8/27/2010 9:59 AM  
Anonymous Keith said...

I didnt see the finished work,I'm just commenting on this drawing and I think he missed the likeness here- which is the most important feature of a caricature or a portrait.Obviously I didnt mean to suggest caricatures can only work if they're 'simple'. I'm saying the simplest caricature that hits the mark is more effective than an elaborate over-drawn effort that doesnt look like the subject.

8/27/2010 1:14 PM  
Blogger etc, etc said...

Keith,
I have not seen the finished painting either; I was only pointing out that, due to differences between this particular drawing and Fluharty's other finished works that I have seen, I felt the drawing was exploratory due to differences in the emphasis of the modeling, and therefore it was not appropriate to evaluate the drawing as a finished work.

As far as likeness in general goes, that can be a subjective and debatable experience, even as Sargent himself suggested.

8/27/2010 2:19 PM  
Anonymous Keith said...

I can only take this drawing for what it appears.As a piece it looks reasonably finished -it's not, for instance, a study of jowls.It's a whole head and while I'm no expert on 'Hef' I've seen enough of him to say I don't think it looks too much like him.

OK, I've just looked online and Hef's nose is nowhere near that long and he also has a longer chin than is indicated in the drawing.

So, i'd be hard pushed to describe this as a 'lovely drawing' as it falls short of its intent.I've also seen two of his caricatures of Hilary Clinton.One is good, but the other gives her a very long nose and virtually no chin. It just doesnt look like her.The danger here would be to be seduced by his classical style and miss the varying quality of likeness in some of the finished work.
But ,hey, that's only my opinion.

8/27/2010 4:34 PM  
Blogger SKIZO said...

Thank you for sharing
This fabulous work with us
See you

8/27/2010 8:02 PM  
Blogger David Apatoff said...

Keith-- As a general matter, I'm also one of those who believes in economy of line (or at least that each line should have some purpose beyond providing company for the identical line before and after it.) Of course there are exceptions to that rule... one of my favorite caricaturists, Mort Drucker, spreads lines around pretty liberally.

But in this case, I agree with bill and etc, etc. This drawing is a topographical map, charting craters and valleys for a detailed oil painting. These lines will inform Fluharty in how he blends colors-- line as a map for color is a graphic function far different from simply depicting wrinkles. I enjoy the structural notes that Fluharty took with these markings.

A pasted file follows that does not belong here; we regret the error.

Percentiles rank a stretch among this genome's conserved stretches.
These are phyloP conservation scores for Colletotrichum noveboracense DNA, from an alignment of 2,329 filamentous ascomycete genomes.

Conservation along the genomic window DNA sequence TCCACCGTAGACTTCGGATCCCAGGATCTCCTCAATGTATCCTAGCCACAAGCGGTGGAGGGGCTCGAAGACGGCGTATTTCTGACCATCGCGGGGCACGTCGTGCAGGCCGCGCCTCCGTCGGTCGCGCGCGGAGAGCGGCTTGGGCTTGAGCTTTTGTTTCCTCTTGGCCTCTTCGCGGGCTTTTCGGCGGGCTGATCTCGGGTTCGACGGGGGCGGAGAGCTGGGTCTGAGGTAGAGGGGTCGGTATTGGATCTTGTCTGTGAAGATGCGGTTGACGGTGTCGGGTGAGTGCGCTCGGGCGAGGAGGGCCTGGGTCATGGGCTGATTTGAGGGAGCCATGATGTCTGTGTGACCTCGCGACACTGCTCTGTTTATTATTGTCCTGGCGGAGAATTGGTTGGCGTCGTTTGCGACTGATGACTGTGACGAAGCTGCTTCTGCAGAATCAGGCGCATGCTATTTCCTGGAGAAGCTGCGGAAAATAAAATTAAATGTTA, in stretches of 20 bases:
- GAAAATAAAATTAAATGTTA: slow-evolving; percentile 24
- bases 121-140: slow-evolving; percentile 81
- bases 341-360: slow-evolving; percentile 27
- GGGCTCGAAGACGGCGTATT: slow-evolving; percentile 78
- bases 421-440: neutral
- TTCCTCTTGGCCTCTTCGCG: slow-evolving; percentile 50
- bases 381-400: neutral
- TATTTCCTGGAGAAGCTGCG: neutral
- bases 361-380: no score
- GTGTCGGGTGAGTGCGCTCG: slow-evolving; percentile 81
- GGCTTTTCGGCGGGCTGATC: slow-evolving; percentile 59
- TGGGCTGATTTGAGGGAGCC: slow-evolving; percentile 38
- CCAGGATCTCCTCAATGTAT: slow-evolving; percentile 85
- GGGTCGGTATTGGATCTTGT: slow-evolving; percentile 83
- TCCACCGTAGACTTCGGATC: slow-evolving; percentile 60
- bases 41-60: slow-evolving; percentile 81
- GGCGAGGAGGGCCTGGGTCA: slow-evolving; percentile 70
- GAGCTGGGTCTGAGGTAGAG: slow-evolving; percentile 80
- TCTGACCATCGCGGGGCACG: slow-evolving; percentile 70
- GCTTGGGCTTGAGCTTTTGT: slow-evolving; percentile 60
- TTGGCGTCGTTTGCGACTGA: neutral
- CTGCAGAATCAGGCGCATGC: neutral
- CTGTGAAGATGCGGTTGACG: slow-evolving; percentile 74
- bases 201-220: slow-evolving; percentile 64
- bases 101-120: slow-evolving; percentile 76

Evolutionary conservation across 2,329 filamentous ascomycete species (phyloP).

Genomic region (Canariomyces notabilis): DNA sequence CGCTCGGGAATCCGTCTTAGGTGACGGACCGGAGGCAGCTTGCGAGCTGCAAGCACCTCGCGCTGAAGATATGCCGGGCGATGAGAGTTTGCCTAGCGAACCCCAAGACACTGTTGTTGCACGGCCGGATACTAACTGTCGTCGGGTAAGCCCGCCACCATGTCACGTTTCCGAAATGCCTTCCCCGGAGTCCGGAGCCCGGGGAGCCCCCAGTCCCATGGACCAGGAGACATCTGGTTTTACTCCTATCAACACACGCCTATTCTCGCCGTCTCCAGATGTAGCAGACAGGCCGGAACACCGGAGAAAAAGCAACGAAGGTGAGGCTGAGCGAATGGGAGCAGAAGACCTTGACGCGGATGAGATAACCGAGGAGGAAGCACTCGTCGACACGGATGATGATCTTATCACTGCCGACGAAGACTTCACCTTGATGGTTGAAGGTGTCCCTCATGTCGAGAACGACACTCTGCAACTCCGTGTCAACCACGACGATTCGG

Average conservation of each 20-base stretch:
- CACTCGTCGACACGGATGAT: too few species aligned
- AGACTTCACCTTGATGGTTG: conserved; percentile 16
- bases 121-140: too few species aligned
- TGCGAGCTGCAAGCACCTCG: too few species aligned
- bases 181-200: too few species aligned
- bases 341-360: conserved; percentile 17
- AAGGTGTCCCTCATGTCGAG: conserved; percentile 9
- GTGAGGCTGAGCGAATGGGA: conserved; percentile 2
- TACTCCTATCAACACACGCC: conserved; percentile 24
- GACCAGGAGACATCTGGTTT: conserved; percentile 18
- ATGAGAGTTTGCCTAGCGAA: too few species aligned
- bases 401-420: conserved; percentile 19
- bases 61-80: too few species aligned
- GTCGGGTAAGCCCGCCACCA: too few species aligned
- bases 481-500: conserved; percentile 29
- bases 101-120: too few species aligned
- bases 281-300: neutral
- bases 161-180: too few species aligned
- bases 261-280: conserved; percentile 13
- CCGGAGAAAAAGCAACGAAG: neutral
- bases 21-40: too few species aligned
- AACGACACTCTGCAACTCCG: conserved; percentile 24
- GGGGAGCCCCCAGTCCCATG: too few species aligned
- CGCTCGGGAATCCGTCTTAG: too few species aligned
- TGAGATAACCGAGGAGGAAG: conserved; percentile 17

I would try to find a link to the finished Hefner painting on Fluharty's web site, but it is famously impossible to navigate. I recommend that people go there for the pleasures of a random cruise. But if you search on my blog for "Fluharty," you will see other examples, such as an Obama sketch, that is far more restrained in the number of lines, but is still a terrific likeness.

I agree with Bill that "Fluharty is an extraordinary illustrator and communicator." I think his treatment of facial expressions is brilliant, and I am especially entertained by his absolutely vicious treatment of the liberal politicians I admire, such as Hilary Clinton.

8/27/2010 9:56 PM  
Anonymous Keith said...

All to the good.But a caricature still has to LOOK like the person, or it has failed. That's the point you are not grasping.See your next post and you might get it.

8/29/2010 3:17 PM  
Blogger bill said...

It does look like Hef and the real point is that anything that is not working in this drawing can certainly be addressed in the painting he usually does as a finish.

8/30/2010 12:56 PM  
Anonymous Anonymous said...

Keith you been spending too much time with the guys who do caricatures at Chuck E Cheese. This looks like Hef to me.

8/31/2010 10:33 AM  
Anonymous Keith said...

Gee, I'd love to work for you two.Impressed by stylistic slickness and lax in standards, it would be some of the easiest money I ever earnt.

8/31/2010 4:22 PM  
Blogger bill said...

So now it's not Fluharty you're attacking it's me. Put your money where your mouth is. Show me what you got and I'll tell you whether I'd hire you.

8/31/2010 4:31 PM  
Blogger bill said...

And then check out Fluharty's resume and see who has hired him.

8/31/2010 4:34 PM  
Blogger Jesse Hamm said...

I'm not a fan of Aristides's work, but I value her insights. Sometimes artists are better at teaching than doing. (Bridgman, for instance, is known for his ability to teach anatomy, and one can't argue with the results seen in his students, but I've never found his own drawings impressive.)

Re. "cautiously and lightly," I suspect what Aristides was talking about was work that aims at contemplative precision, rather than the vigor we enjoy in Fluharty. There's room in the world for both, if well done.

8/31/2010 8:55 PM  
Blogger Gary Locke said...

TOM"S sketches are brilliant....he can draw his butt off..... He does digital for speed---he'd rather do oils all the time. with the print industry tanking....caricature is REALLY dying.....not many mags buying caricature anymore. Flu makes his money doing story boards for ad agencies...........much harder than people know. THIS guy is one of the best drawers of our time!

9/01/2010 12:55 AM  
Blogger David Apatoff said...

For those of you who have trouble seeing the true Hefner in Mr. Fluharty's drawing, or for those who just enjoy fine painting. here is Fluharty's finished Hefner painting.

9/03/2010 12:29 PM  
Blogger bill said...

Beautiful

9/03/2010 1:27 PM  
Anonymous MORAN said...

Fascinating to watch how he went from drawing to finished work. Excellent! Keith, that clinches it for me.

9/03/2010 1:29 PM  
Anonymous 3D Art Studio said...

good work!and Fantastic job!

9/03/2010 3:40 PM  
Anonymous Kate said...

Love the old man! SUCH character!

9/13/2010 3:39 PM